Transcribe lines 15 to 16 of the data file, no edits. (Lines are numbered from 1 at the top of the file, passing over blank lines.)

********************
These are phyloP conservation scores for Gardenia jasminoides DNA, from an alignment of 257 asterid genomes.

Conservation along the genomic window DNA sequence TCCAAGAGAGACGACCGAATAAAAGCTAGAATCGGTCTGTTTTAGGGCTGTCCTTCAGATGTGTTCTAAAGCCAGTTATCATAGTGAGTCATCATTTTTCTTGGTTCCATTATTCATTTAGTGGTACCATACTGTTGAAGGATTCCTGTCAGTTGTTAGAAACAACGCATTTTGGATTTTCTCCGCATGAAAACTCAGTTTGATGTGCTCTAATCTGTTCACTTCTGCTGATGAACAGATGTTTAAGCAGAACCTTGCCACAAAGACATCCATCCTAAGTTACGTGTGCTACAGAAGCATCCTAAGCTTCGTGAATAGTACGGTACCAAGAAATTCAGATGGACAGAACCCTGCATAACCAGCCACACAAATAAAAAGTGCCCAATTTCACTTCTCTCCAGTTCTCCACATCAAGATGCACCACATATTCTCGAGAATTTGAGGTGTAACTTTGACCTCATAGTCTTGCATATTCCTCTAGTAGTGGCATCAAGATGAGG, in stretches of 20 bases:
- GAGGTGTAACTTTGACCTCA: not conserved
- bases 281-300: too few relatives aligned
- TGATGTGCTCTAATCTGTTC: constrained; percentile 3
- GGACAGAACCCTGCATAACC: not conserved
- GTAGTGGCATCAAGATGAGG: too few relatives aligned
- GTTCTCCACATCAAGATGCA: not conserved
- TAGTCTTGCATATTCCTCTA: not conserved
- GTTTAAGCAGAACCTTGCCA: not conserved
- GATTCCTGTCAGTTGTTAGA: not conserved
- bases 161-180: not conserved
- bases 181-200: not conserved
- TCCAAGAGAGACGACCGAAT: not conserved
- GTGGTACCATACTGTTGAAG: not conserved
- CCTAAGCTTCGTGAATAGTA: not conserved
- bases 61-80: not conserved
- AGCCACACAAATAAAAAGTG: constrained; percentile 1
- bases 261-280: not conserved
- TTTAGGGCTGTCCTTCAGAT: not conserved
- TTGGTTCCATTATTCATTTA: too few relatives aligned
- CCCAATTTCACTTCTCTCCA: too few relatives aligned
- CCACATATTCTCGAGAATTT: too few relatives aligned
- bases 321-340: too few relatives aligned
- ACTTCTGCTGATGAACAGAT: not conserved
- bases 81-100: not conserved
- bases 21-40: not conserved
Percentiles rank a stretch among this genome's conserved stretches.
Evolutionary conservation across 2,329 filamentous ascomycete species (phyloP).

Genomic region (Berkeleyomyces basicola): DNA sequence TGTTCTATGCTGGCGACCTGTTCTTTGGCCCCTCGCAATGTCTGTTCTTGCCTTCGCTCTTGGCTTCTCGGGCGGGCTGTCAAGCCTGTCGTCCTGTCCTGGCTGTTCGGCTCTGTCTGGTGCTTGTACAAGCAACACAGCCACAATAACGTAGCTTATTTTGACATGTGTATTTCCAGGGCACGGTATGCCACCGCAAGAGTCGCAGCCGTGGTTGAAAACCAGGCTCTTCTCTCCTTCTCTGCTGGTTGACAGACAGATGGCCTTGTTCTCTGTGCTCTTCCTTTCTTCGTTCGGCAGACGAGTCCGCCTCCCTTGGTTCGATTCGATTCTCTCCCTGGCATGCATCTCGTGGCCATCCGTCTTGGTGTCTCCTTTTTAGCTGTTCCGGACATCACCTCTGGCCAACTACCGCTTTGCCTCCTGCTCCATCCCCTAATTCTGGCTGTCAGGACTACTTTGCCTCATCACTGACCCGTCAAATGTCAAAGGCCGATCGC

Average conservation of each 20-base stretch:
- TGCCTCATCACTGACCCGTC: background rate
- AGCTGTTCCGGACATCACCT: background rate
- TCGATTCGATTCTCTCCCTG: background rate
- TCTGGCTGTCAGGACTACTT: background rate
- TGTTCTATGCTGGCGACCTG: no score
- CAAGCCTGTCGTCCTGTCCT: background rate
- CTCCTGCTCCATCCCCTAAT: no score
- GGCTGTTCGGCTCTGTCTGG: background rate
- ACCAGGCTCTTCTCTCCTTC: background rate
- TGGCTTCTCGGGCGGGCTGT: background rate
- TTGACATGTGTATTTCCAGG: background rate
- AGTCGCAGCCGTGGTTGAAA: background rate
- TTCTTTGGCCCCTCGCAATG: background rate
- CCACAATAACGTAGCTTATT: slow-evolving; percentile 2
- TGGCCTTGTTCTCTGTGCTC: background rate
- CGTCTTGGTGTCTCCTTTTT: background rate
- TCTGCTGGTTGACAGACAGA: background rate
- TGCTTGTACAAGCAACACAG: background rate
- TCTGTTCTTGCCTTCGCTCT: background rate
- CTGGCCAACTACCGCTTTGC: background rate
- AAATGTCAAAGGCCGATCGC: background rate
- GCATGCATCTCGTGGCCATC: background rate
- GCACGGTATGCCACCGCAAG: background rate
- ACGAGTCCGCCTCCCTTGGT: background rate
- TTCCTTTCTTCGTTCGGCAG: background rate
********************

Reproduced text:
- GTGGTACCATACTGTTGAAG: not conserved
- CCTAAGCTTCGTGAATAGTA: not conserved